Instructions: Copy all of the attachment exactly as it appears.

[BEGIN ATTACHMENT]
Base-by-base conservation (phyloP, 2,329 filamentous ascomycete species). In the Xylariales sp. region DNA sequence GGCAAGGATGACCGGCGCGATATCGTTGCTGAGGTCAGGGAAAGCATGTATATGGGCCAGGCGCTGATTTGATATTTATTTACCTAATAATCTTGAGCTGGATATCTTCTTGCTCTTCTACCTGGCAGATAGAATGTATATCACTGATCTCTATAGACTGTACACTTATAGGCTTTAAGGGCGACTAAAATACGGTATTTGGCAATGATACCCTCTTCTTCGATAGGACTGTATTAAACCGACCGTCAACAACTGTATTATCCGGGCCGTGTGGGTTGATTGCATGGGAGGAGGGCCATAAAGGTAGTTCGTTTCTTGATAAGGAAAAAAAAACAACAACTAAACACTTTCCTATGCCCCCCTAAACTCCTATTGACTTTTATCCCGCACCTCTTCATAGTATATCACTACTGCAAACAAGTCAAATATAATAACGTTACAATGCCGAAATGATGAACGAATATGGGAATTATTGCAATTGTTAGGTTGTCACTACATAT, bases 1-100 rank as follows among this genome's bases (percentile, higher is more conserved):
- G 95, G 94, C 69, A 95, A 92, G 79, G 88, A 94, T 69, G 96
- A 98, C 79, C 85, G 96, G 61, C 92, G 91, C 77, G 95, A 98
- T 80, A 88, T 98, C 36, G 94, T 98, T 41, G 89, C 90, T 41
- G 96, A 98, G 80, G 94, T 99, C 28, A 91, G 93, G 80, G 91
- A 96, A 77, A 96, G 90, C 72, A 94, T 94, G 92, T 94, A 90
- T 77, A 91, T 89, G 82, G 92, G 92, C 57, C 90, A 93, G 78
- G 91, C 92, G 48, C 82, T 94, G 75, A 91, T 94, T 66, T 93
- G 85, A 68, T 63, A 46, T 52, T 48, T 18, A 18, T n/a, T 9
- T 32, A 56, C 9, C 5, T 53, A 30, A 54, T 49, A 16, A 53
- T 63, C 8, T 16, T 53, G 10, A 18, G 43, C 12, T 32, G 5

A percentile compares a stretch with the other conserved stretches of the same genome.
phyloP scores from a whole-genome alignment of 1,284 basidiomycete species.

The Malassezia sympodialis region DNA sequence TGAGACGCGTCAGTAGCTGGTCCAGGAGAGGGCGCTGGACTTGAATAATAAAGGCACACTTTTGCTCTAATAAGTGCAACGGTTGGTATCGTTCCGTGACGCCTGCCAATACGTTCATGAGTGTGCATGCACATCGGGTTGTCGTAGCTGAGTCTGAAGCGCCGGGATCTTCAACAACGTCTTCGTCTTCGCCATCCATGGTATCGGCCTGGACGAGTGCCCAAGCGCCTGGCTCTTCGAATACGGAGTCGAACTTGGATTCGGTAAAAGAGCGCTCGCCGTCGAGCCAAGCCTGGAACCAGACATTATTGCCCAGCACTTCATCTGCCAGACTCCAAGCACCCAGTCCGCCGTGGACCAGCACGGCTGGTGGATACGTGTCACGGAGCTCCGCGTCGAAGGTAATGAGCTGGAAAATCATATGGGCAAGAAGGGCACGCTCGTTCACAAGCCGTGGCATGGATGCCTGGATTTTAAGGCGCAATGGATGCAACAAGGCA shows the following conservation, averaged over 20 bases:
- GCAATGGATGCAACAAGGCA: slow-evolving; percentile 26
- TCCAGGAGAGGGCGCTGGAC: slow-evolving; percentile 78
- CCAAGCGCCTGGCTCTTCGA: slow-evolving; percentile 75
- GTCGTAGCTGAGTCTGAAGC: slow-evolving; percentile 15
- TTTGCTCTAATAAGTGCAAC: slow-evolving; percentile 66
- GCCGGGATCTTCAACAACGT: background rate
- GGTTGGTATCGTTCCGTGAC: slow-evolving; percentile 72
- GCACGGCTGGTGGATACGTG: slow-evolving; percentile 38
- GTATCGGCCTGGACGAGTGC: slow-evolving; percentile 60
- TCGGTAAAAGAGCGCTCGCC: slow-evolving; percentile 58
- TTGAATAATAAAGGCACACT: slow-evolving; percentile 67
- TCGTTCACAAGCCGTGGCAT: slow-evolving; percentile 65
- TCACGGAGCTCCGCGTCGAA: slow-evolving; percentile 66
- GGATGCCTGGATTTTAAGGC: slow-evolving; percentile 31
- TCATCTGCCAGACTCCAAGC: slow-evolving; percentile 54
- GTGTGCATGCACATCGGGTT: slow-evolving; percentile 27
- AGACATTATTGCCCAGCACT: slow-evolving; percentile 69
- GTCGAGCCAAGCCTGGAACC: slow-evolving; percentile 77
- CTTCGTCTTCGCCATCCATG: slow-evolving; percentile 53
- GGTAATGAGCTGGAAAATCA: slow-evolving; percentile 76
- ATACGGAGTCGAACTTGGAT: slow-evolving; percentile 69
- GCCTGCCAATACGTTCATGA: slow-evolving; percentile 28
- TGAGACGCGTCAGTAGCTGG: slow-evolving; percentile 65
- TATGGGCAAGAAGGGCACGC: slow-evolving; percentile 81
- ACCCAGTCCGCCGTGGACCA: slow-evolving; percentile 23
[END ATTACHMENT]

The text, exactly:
Base-by-base conservation (phyloP, 2,329 filamentous ascomycete species). In the Xylariales sp. region DNA sequence GGCAAGGATGACCGGCGCGATATCGTTGCTGAGGTCAGGGAAAGCATGTATATGGGCCAGGCGCTGATTTGATATTTATTTACCTAATAATCTTGAGCTGGATATCTTCTTGCTCTTCTACCTGGCAGATAGAATGTATATCACTGATCTCTATAGACTGTACACTTATAGGCTTTAAGGGCGACTAAAATACGGTATTTGGCAATGATACCCTCTTCTTCGATAGGACTGTATTAAACCGACCGTCAACAACTGTATTATCCGGGCCGTGTGGGTTGATTGCATGGGAGGAGGGCCATAAAGGTAGTTCGTTTCTTGATAAGGAAAAAAAAACAACAACTAAACACTTTCCTATGCCCCCCTAAACTCCTATTGACTTTTATCCCGCACCTCTTCATAGTATATCACTACTGCAAACAAGTCAAATATAATAACGTTACAATGCCGAAATGATGAACGAATATGGGAATTATTGCAATTGTTAGGTTGTCACTACATAT, bases 1-100 rank as follows among this genome's bases (percentile, higher is more conserved):
- G 95, G 94, C 69, A 95, A 92, G 79, G 88, A 94, T 69, G 96
- A 98, C 79, C 85, G 96, G 61, C 92, G 91, C 77, G 95, A 98
- T 80, A 88, T 98, C 36, G 94, T 98, T 41, G 89, C 90, T 41
- G 96, A 98, G 80, G 94, T 99, C 28, A 91, G 93, G 80, G 91
- A 96, A 77, A 96, G 90, C 72, A 94, T 94, G 92, T 94, A 90
- T 77, A 91, T 89, G 82, G 92, G 92, C 57, C 90, A 93, G 78
- G 91, C 92, G 48, C 82, T 94, G 75, A 91, T 94, T 66, T 93
- G 85, A 68, T 63, A 46, T 52, T 48, T 18, A 18, T n/a, T 9
- T 32, A 56, C 9, C 5, T 53, A 30, A 54, T 49, A 16, A 53
- T 63, C 8, T 16, T 53, G 10, A 18, G 43, C 12, T 32, G 5

A percentile compares a stretch with the other conserved stretches of the same genome.
phyloP scores from a whole-genome alignment of 1,284 basidiomycete species.

The Malassezia sympodialis region DNA sequence TGAGACGCGTCAGTAGCTGGTCCAGGAGAGGGCGCTGGACTTGAATAATAAAGGCACACTTTTGCTCTAATAAGTGCAACGGTTGGTATCGTTCCGTGACGCCTGCCAATACGTTCATGAGTGTGCATGCACATCGGGTTGTCGTAGCTGAGTCTGAAGCGCCGGGATCTTCAACAACGTCTTCGTCTTCGCCATCCATGGTATCGGCCTGGACGAGTGCCCAAGCGCCTGGCTCTTCGAATACGGAGTCGAACTTGGATTCGGTAAAAGAGCGCTCGCCGTCGAGCCAAGCCTGGAACCAGACATTATTGCCCAGCACTTCATCTGCCAGACTCCAAGCACCCAGTCCGCCGTGGACCAGCACGGCTGGTGGATACGTGTCACGGAGCTCCGCGTCGAAGGTAATGAGCTGGAAAATCATATGGGCAAGAAGGGCACGCTCGTTCACAAGCCGTGGCATGGATGCCTGGATTTTAAGGCGCAATGGATGCAACAAGGCA shows the following conservation, averaged over 20 bases:
- GCAATGGATGCAACAAGGCA: slow-evolving; percentile 26
- TCCAGGAGAGGGCGCTGGAC: slow-evolving; percentile 78
- CCAAGCGCCTGGCTCTTCGA: slow-evolving; percentile 75
- GTCGTAGCTGAGTCTGAAGC: slow-evolving; percentile 15
- TTTGCTCTAATAAGTGCAAC: slow-evolving; percentile 66
- GCCGGGATCTTCAACAACGT: background rate
- GGTTGGTATCGTTCCGTGAC: slow-evolving; percentile 72
- GCACGGCTGGTGGATACGTG: slow-evolving; percentile 38
- GTATCGGCCTGGACGAGTGC: slow-evolving; percentile 60
- TCGGTAAAAGAGCGCTCGCC: slow-evolving; percentile 58
- TTGAATAATAAAGGCACACT: slow-evolving; percentile 67
- TCGTTCACAAGCCGTGGCAT: slow-evolving; percentile 65
- TCACGGAGCTCCGCGTCGAA: slow-evolving; percentile 66
- GGATGCCTGGATTTTAAGGC: slow-evolving; percentile 31
- TCATCTGCCAGACTCCAAGC: slow-evolving; percentile 54
- GTGTGCATGCACATCGGGTT: slow-evolving; percentile 27
- AGACATTATTGCCCAGCACT: slow-evolving; percentile 69
- GTCGAGCCAAGCCTGGAACC: slow-evolving; percentile 77
- CTTCGTCTTCGCCATCCATG: slow-evolving; percentile 53
- GGTAATGAGCTGGAAAATCA: slow-evolving; percentile 76
- ATACGGAGTCGAACTTGGAT: slow-evolving; percentile 69
- GCCTGCCAATACGTTCATGA: slow-evolving; percentile 28
- TGAGACGCGTCAGTAGCTGG: slow-evolving; percentile 65
- TATGGGCAAGAAGGGCACGC: slow-evolving; percentile 81
- ACCCAGTCCGCCGTGGACCA: slow-evolving; percentile 23